typedef char *S, C;
typedef unsigned char G;
typedef short H;
typedef int I;
typedef long long J;
typedef float E;
typedef double F;
typedef void V;
typedef struct k0 {
  signed char m, a, t;
  char u;
  int r;
  union {
    G g;
    H h;
    I i;
    J j;
    E e;
    F f;
    S s;
    struct k0 *k;
    struct {
      J n;
      G G0[1];
} * K;

The above code snippet in my opinion provides a glimpse into the simplicity in design of the APL-like languages, from Ken Iverson’s APL in the 1960s to Arthur Whitney’s a+/k/q/kdb+/shakti.

k0 as defined above (from k.h) is the struct which underpins all data types exposed by k/q. It is a tagged union - a struct that can hold different data types and has a tag (t in this case) to indicate the type a particular instance holds.

The elements e-j inside the union are used to represent the basic/atomic types:

e sz n c k type(s) e.g. value
g 1
-1 b bool 1b
-4 x byte 0x2a
-10 c char "a"
h 2 -5 h short 98h
i 4
-6 i int 42i
-13 m month 2020.05m months from 2020.01m
-14 d date 2020.05.23 days from 2020.01.01
-17 u minute 12:00 mins from 00:00
-18 v second 12:00:00 secs from 00:00:00
-19 t time 12:00:00.500 msecs from 00:00:00.000
j 8
-7 j long 42j
-16 n timespan 0D18:58:00.729433000 nsecs from 00:00:00.000000000
-12 p timestamp 2020.05.23D18:59:29.409153000 nsecs from 2000.01.01 midnight
e 4 -8 e real 42.42e
f 8
-9 f float 42.42f
-15 z datetime 2020.05.23T18:59:29.409 fractional days from 2020.01.01
s .
-11 s symbol `hi pointer to an interned string
-128 error '"error"

e: element from anonymous union inside k0 struct
sz: size of element in bytes
n: type (value of K->t)
c: char code for type

Creating an atomic K object of type t is straightforward:

K createAtom(I t){
  K x=malloc(sizeof*x);
  x->t=t;  // type
  x->r=0;  // ref count
  return x;}

K createInt(I x){K y=createAtom(-6);y->i=x;return y;}
K createLong(J x){K y=createAtom(-7);y->j=x;return y;}  // ...similarly for other types

As you can see above, members of the unnamed union inside k0 can be accessed as if they were members of the outer struct. Moreover, this works recursively, so even members of the last struct of the union can be accessed directly. For instance, n can be accessed directly as x->n, where x is of type K - a pointer to struct k0. These are called anonymous structs/unions and were standardized in C11 although gcc supported them as a language extension before that.

To store simple lists (i.e. lists of atoms of homogeneous type), the last member of the union is used - the struct with members n and G0. While allocating memory for a K object, sizeof(list) bytes are added in for the dynamically sized array. This is known as the struct hack1. Code to create a simple list of size n and type t would look something like this:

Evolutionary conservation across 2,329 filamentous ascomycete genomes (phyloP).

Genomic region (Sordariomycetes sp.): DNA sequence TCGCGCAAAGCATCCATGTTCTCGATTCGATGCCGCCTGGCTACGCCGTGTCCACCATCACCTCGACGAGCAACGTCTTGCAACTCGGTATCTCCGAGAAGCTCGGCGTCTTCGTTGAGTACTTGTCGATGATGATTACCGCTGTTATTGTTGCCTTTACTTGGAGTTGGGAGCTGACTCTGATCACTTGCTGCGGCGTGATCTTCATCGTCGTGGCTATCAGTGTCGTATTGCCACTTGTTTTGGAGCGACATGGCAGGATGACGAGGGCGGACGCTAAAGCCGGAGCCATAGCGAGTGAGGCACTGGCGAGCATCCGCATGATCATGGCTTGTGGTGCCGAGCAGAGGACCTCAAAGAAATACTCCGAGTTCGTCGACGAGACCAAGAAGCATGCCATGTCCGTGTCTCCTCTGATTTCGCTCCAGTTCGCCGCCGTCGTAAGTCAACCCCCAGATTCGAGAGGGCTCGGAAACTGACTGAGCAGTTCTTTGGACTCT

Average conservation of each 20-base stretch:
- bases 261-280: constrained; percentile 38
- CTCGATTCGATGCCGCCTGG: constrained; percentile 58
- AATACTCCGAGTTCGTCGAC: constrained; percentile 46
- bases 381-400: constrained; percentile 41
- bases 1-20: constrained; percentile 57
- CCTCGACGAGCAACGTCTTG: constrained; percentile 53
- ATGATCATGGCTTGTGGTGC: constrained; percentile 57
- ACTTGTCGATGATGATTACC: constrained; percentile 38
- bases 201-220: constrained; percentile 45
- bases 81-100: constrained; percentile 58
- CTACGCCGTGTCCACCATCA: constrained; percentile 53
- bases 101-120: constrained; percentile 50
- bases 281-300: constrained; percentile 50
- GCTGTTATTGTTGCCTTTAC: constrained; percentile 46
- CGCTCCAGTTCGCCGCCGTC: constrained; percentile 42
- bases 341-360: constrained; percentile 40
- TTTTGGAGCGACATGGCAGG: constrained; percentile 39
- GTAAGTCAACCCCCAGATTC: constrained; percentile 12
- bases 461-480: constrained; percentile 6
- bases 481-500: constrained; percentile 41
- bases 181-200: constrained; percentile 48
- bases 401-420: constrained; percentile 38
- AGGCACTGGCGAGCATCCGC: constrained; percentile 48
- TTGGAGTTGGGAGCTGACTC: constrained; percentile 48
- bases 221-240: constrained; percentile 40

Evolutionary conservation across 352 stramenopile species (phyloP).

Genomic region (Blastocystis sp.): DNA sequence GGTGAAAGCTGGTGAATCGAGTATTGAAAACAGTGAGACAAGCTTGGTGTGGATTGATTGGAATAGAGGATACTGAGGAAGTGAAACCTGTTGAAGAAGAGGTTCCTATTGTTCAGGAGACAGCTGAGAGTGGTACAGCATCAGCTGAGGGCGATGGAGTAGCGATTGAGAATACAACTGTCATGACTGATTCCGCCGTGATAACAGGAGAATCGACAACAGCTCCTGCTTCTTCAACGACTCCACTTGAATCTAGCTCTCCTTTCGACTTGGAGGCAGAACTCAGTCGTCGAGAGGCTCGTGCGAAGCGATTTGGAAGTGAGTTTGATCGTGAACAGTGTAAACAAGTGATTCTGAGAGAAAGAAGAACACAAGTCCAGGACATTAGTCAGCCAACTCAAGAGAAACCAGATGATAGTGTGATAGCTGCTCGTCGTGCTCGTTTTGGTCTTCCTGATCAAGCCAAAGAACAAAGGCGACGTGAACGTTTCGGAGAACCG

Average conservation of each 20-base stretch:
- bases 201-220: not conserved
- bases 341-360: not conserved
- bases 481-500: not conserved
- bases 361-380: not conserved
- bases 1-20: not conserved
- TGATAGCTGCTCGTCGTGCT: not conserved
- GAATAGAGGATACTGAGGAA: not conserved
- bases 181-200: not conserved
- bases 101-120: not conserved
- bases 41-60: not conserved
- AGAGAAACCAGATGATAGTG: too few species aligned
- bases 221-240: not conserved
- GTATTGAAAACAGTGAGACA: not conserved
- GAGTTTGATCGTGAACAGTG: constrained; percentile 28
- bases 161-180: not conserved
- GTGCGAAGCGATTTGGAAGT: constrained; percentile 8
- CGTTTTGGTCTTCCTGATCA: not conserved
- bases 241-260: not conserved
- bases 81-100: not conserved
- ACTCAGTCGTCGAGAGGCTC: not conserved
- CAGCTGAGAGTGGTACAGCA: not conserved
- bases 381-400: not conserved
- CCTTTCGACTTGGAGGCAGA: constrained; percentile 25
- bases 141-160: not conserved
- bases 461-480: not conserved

size_t listMallocSize(I t,J n){
  size_t x=sizeof*(K)0;
    switch(t){  // type of a simple list of atoms of type t is negative t
      case 7:x+=n*sizeof(J);break;  // simple list of atoms of int (t=-7) having t=7
      case 6:x+=n*sizeof(I);break;
      // ... and so on for other types
  return x-1;  // -1 to account for G0[1]
K createSimpleList(I t,J n){
  K x=malloc(listMallocSize(t,n));
  x->n=n;  // vector size n
  return x;}
// K intVector = createSimpleList(6,100);
// access yth element of intVector as ((I*)(intVector->G0))[y] - k.h has macros for this

The alternative instead of this hack would be to make G0 a pointer, which would have some drawbacks:

  1. it would require 2 malloc/free calls for allocation/de-allocation of the struct and list.
  2. accessing the list would require a dereference each time.

After simple lists, we have the general list - a list of any heterogeneous types. In this case, G0 would be a list of K objects, i.e. pointers to k0 structs each of which could be of a different type. As we’d expect, operations on this type of list would be slower due to the multiple pointer dereferences and non-contiguous layout of the data. This would also be the rationale behind why k/q tries to convert any general list to a simple list automatically - they are much faster and able to utilize SSE/AVX instructions.

Further along, there are dictionaries, which are simply a pair of conforming lists, i.e. a pair of lists of equal size. The G0 array, similar to a general list would now be a list of 2 K objects each of which is a general/simple list - the key list (access using ((K*)(x->G0))[0]) and the value list (((K*)(x->G0))[1]).

This ultimately leads us to the table - the most important data structure in k/q. A table is a flipped column dictionary. A column dictionary is a dictionary with atomic symbol values as keys and simple/general lists of equal sizes as the values. The flipped part means that this dictionary is transposed (figuratively).

/ a column dictionary with list of symbols as the key list and
/ list of conforming list of longs as the value list
q)show d:`a`b`c!(1 2;3 4;5 6)
a| 1 2
b| 3 4
c| 5 6
q)show t:flip d    / flipped column dictionary - a table
a b c
1 3 5
2 4 6

This fact is also reflected in it the table’s internal representation. The K object for a table is a pointer to its column dictionary (using the self-referencing pointer struct k0 *k). This also shows us why taking the transpose (flip) of a list of conforming lists or a column dictionary is very cheap.

In a similar vein, some of the other data structures are also constructed using the same k0 struct:

  • keyed tables - dictionary with key and value as simple tables
  • splayed table - dictionary with key as list of columns and value as its file path symbol
  • partitioned table - dictionary with key as list of columns and value as a table name symbol

All these diverse data structures supported by a single clever struct - pretty cool IMO.

  1. the size of the last array member of a struct can be kept unspecified in C99, which is known as flexible array members